“I Will Die If They Break Down My House”

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Ma Yualer Yielea Tuazama, a prominent woman in Bahn City, Zoe-Geh District, Nimba County, has threatened to end her life should the demolition exercise to open valleys and lay streets in the city touch her house.
Without holding back her feelings after her four-room house was marked for demolition because a street passes through it, she resolved to end her own life if the county authorities carry out the decision to knock down her home along with others in the path of the new streets.
“I lost all my four houses to the Liberian civil crisis. I struggled to rebuild at least this one and I am now too old to do anything for myself to get money, so if they break this house, I will not live in Bahn anymore, but rather take away my own life,” she vowed.
The ongoing opening of streets, preceded by the demolition exercise in Bahn as agreed to by the residents themselves, is now creating anxiety among them. Some of them, especially those whose properties stand in the way of streets and are already marked for demolition have threatened various remedies since there is no compensation thereafter for their lost houses.
Prior to the commencement of the exercise, the residents held a mass meeting during which they waived their rights to compensation since the opening of streets was in their interest to pave the way for other development projects in the city.
No sooner had the exercise commenced some of the residents began issuing statements of disagreement, while others have remained in support of the demolition exercise to make way for the streets.
For Lucy Kai, she sees the exercise as one that blocks the affected residents from the chance of being compensated by the World Bank.
She feels the World Bank will in the near future compensate people whose properties are located in the path of the streets, and not support the county’s decision to demolish them without any compensation, as the residents through their leadership have agreed to earlier.
Peter Karmein, Chair, Bahn Sehwon Development is in full support of the exercise, declaring, “We need development for which the residents have spoken. We must therefore abide by whatever the process entails.” He is among some of those that are loyal to the process, “because after the demolition, the streets would connect from one point to the other through which other development programs such as electricity and a running water system would follow.”
The chairman of the Association of Civil Society Organizations in the district, Joseph M. Menlor, said he is prepared to lead a legal battle with county authorities if the situation is not addressed.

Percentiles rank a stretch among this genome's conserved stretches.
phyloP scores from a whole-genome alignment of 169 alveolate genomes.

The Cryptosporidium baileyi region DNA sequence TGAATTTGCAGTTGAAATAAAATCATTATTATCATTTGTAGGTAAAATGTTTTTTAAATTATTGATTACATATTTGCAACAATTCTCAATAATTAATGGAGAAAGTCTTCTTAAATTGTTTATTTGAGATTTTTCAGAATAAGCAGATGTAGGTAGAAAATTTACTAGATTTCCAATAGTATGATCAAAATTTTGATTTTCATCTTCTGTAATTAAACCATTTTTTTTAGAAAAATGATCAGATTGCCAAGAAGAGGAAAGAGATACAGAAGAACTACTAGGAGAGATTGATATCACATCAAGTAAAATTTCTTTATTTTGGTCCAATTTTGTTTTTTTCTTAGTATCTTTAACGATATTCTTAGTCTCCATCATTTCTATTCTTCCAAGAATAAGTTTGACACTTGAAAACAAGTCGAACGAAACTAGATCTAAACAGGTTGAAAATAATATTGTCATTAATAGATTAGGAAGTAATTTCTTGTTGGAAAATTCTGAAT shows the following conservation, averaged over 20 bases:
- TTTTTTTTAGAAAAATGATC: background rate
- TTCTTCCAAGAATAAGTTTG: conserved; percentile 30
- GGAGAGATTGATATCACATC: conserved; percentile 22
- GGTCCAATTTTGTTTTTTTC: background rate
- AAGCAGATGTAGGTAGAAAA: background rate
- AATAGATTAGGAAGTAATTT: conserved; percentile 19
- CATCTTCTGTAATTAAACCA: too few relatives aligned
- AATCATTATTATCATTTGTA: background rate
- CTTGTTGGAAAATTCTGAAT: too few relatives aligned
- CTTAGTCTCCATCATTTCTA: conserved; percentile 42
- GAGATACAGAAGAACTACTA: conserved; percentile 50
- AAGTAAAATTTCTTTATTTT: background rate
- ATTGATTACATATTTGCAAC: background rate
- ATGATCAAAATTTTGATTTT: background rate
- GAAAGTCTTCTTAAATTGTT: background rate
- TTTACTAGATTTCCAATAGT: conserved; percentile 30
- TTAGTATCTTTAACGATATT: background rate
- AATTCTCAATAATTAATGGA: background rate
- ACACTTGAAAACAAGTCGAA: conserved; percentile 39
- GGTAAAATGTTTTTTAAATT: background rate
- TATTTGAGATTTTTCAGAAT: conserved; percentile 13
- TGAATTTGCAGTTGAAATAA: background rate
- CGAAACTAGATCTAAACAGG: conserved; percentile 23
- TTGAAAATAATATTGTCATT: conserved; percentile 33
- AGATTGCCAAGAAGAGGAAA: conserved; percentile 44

The organization accused the county authorities of demolishing homes in the name of development without any benefit to the owners which it considers a human rights abuse.
He said while citizens are eager for development, it is important for those who own properties being demolished to be compensated, because they legally owned the properties and paid taxes on them.
This newspaper learnt that the exercise has already knocked down several homes it earlier marked for demolition. It is reported that over 600 houses of the estimated 3000 homes in Bahn would be affected.
Anthony Winpea, one of the prominent residents, pledged support for the process, but appealed to the County authorities to close-up or construct bridges over some of the valleys in the city.
For Bahn City Mayor Angie Dopoe, the demolition exercise has created socio-economic hardship to the extent that rent for a single room in the city previously for LD250 has increased by at least US$10.
On the other hand, the county administration has remained resolute to complete the street laying project in just 14 days, beginning Sunday, August 23. As a result, Nimba County Superintendent, Fong G. Zuagele, has relocated his office to Bahn to ensure that the process proceeds on time.
In an exclusive interview with the Daily Observer, he said Nimba has five original districts with Bahn as a “face of Zoe-Geh District Development” deserving a good layout in order to give way to other projects.
“We want cities in Nimba to be like other cities around the world with clean environments, access to road networks, therefore it is better to (act) now than in the future,” he declared.
He perceived a “better Bahn” at the end of the exercise to continue onward to Tappita, Lower Nimba County. He said the streets are measured by 33 feet, but the city limit is about eight square miles. This means the surrounding towns including Gblai to the north, Mianplay to the northwest and Ziaglaye to the east would all form parts of the city limits.
On July 20 this year, Bahn City, the political capital of Zoe-Geh District, witnessed a survey which was conducted by the county Administration for the opening of alleys and streets. The survey marked out structures to be demolished, which has left many residents already homeless.

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